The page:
The illusion that the two ends of a straight line segment passing behind an obscuring rectangle are offset when, in fact, they are aligned. The Poggendorff illusion was discovered in 1860 by physicist and scholar J. C. Poggendorff, editor of Annalen der Physik und Chemie, after receiving a letter from astronomer F. Zöllner. In his letter, Zöllner described an illusion he noticed on a fabric design in which parallel lines intersected by a pattern of short diagonal lines appear to diverge (Zöllner's illusion). Pondering this illusion, Poggendorff noticed and described another illusion resulting from the apparent misalignment of a diagonal line; an illusion which today bears his name (IllusionWorks).
The impossible fork (Seckel 2002, p. 151), also known as the devil's pitchfork (Singmaster), blivet, or poiuyt, is a classic impossible figure originally due to Schuster (1964). While each prong of the fork (or, in the original work, "clevis") appears normal, attempting to determine their manner of attachment shows that something is seriously out of whack. The second figure above shows three impossible figures: the ambihelical hexnut in the lower left-hand corner, tribox in the middle, and impossible fork in the upper right.About the time of the impossible fork's discovery by Schuster (1964), it was used by Mad Magazine as a recurring theme. Their term for it was "poiuyt," which corresponds to the third row of a standard keyboard typed from right to left. The "poiuyt" was commonly used in Mad throughout the 1960s indicating absurdity or impossibility.Hayward incorporated this figure into a picture..
The Penrose triangle, also called the tribar (Cerf), tri-bar (Ernst 1987), impossible tribar (Pappas 1989, p. 13), or impossible triangle, is an impossible figure published by Penrose and Penrose (1958). Penrose triangles appear prominently in the works of Escher, who not only inspired creation of this object (Escher 1954, Penrose and Penrose 1958), but also subsequently publicized it.The Penrose triangle can be extended to -gonal barred objects (Cerf, Elber), including the so-called tribox.The figure was drawn earlier by artist Oscar Reutersvärd in 1934 during a "long lecture." For this, he was honored with a stamp by the government of Sweden in 1982 (Miller).The Penrose triangle appears on the cover of Raghavachary (2004).Henderson (2006) offers an impossible triangle net...
An impossible figure in which a stairway in the shape of a square appears to circulate indefinitely while still possessing normal steps (Penrose and Penrose 1958). The Dutch artist M. C. Escher included a Penrose stairway in his mind-bending illustration "Ascending and Descending" (Bool et al. 1982, p. 321; Forty 2003, Plate 68). Distorted variations of the stairway are also depicted in Escher's "House of Stairs" (Bool et al. 1982, p. 301; Forty 2003, Plate 40).In the 1998 film The Avengers, Uma Thurman is shown walking down a Penrose stairway and ending up back where she began.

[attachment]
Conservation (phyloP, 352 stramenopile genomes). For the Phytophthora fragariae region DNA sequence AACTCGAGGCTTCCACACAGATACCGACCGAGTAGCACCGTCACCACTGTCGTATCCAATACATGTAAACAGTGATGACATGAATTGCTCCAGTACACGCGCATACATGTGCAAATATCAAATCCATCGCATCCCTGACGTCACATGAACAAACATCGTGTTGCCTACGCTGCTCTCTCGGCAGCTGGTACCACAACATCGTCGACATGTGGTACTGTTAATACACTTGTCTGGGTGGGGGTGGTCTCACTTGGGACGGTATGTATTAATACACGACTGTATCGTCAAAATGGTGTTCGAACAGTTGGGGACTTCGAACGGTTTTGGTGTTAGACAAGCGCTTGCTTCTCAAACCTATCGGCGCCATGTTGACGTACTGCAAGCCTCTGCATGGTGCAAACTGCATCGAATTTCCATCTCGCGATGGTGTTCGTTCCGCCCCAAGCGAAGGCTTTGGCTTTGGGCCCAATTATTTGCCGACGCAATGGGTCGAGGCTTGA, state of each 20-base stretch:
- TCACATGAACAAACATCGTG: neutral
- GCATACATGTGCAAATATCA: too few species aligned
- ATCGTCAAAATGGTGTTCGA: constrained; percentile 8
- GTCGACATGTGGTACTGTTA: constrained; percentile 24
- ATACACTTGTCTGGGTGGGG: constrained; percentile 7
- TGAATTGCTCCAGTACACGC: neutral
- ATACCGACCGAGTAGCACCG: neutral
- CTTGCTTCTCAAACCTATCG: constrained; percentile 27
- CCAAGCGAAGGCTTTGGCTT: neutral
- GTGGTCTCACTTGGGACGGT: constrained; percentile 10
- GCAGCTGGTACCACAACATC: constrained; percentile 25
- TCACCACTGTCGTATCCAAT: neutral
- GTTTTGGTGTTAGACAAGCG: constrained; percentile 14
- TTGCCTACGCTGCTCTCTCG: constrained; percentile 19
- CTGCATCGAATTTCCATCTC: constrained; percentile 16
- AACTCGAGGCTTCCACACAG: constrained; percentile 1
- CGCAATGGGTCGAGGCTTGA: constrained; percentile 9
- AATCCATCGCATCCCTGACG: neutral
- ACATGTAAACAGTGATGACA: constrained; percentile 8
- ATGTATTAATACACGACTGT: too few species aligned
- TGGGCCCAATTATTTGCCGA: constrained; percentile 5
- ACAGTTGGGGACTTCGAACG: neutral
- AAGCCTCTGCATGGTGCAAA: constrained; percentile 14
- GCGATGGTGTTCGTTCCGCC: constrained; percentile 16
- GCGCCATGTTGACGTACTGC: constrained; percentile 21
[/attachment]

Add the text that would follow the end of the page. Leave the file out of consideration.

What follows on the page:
The tribox, also called the Penrose rectangle or Penrose square, is an impossible figure that is the generalization of the Penrose triangle from a triangle to a square. Similar -gonal figures can also be constructed for (Elber).The figure above shows three impossible figures: the ambihelical hexnut in the lower left-hand corner, tribox in the middle, and impossible fork in the upper right.
An optical illusion named after British psychologist James Fraser, who first studied the illusion in 1908 (Fraser 1908). The illusion is also known as the false spiral, or by its original name, the twisted cord illusion. While the image appears to be a spiral formed by a rope containing twisted strands of two different colors, it actually consists of concentric circles of twisted cords.The visual distortion is produced by combining a regular line pattern (the circles) with misaligned parts (the differently colored strands). Zöllner's illusion and the café wall illusion are based on a similar principle, like many other visual effects, in which a sequence of tilted elements causes the eye to perceive phantom twists and deviations.
In the above illustration, black dots appear to form and vanish at the intersections of the gray horizontal and vertical lines. When focusing attention on a single white dot, some gray dots nearby and some black dots a little further away also seem to appear. More black dots seem to appear as the eye is scanned across the image (as opposed to focusing on a single point). Strangely, the effect seems to be reduced, but not eliminated, when the head is cocked at a angle. The effect seems to exist only at intermediate distances; if the eye is moved very close to or very far away from the figure, the phantom black dots do not appear.The illusion is known as the scintillating grid, and was discovered by E. Lingelbach in 1994. It is a modification of the Hermann grid illusion.
The café wall illusion, sometimes also called the Münsterberg illusion (Ashton Raggatt McDougall 2006), is an optical illusion produced by a black and white rectangular tessellation when the tiles are shifted in a zigzag pattern, as illustrated above. While the pattern seems to diverge towards the upper and lower right corners in the upper figure, the gray lines are actually parallel. Interestingly, the illusion greatly diminishes if black lines are used instead of gray.Gregory and Heard (1979) first noticed the illusion on the wall decoration of a café in Bristol, England. The café wall illusion is only one among many visual distortion effects involving parallel lines. The most famous example of this kind is Zöllner's illusion.The image above shows a picture of a building in Melbourne, Australia designed to exhibit this illusion (C. L. Taylor, pers. comm., Aug. 5, 2006). The building,..
Although the inner shaded region has the same area as the outer shaded annulus,it appears to be larger. Since the rings are equally spaced, (1)(2)